The Union ministry of environment & forests (MoEF) has sought lease wise details of the net present value (NPV) realised from the miners for diversion of forest land in Odisha.
The ministry has also sought the current status of grant of approval under the Forest (Conservation) Act, 1980 for diversion of such forest land for which NPV has been realised.
Besides, the MoEF has sought from the state government, a copy of the scheme, for utilisation of NPV of forest land realised. The MoEF letter is set to embarrass the state government since it is yet to collect NPV arrears from mine lessees that have mounted to Rs 813.46 crore. Recently, the state forest department had threatened to scrap forest clearance of lessees if they fail to deposit the dues within a month.
“In respect of cases where the defaulting lessees are continuing working in the mine, the lessee may be directed to deposit the balance of NPV within a period of 30 days failing which Government may be moved for withdrawal of the forest clearance granted to the lessee in respect of working mines. It is essential to take vigorous and proactive steps for realisation of the unpaid amount of NPV along with interest,” R K Sharma, principal secretary, forest & environment (Odisha) had written to principal chief conservator of forests (PCCF).
The NPV is the amount the user agencies need to deposit for diversion of forest land. It includes the cost of the land along with tangible and intangible benefits of the forest area and is charged at Rs 5.8 lakh to Rs 9.2 lakh per hectare depending on the type and density of the diverted forest land.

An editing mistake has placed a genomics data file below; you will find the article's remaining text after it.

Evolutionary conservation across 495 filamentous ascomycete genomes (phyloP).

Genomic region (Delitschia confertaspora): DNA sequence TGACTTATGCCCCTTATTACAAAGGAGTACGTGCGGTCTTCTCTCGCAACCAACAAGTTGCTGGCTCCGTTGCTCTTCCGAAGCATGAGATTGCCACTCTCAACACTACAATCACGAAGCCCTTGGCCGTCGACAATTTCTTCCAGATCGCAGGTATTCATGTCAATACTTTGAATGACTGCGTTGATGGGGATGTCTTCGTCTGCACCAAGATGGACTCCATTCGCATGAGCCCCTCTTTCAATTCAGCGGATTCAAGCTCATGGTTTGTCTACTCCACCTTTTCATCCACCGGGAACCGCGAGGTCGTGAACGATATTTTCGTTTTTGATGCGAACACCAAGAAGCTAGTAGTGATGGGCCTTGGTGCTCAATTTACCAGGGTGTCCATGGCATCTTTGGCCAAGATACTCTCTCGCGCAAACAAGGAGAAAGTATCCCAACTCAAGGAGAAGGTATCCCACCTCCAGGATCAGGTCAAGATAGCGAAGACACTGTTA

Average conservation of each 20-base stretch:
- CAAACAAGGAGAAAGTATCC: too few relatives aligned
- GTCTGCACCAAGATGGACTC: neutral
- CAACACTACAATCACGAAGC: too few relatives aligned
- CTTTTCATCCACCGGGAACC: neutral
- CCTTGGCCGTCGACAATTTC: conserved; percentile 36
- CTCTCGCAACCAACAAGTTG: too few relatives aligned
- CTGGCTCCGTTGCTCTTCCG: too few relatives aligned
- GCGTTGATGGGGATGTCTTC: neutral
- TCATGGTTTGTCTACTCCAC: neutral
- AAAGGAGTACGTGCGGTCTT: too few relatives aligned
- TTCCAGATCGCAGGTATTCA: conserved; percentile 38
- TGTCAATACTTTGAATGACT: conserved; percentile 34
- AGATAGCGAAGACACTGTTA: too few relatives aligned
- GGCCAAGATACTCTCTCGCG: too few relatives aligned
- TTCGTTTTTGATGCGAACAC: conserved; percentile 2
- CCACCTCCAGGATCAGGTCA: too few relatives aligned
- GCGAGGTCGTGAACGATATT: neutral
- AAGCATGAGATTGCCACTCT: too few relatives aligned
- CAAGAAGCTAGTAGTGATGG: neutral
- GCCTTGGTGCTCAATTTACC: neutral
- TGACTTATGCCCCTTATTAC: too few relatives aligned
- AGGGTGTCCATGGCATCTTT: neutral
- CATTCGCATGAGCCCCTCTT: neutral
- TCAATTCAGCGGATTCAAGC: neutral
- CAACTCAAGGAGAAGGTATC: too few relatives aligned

In the list of defaulters are top miners like Steel Authority of India Ltd (SAIL) and Mahanadi Coalfields Ltd (MCL). Two state government controlled firms — Odisha Mining Corporation (OMC) and Industrial Development Corporation of Odisha Ltd (Idcol) are also saddled with NPV dues.
SAIL has not paid the NPV for forest land coming within its Harmath iron and manganese mines under Keonjhar division. The Keonjhar divisional forest officer had raised a demand of Rs 76.79 crore on the company. The biggest defaulter is state run miner OMC that needs to pay off NPV dues for its 11 mines with deposits of iron ore, manganese, chromite and china clay. OMC’s NPV dues have mounted to Rs 301.95 crore. User agencies are required to pay NPV for diversion of forest land as per the Supreme Court (SC) order in 2010.
The SC appointed central empowered cum coordination committee (CEC) had recommended that 50 per cent of the NPV collected from mining lease holders is to be utilised for inclusive growth and development of villages, gram panchayats and peripheral areas affected by mining activities.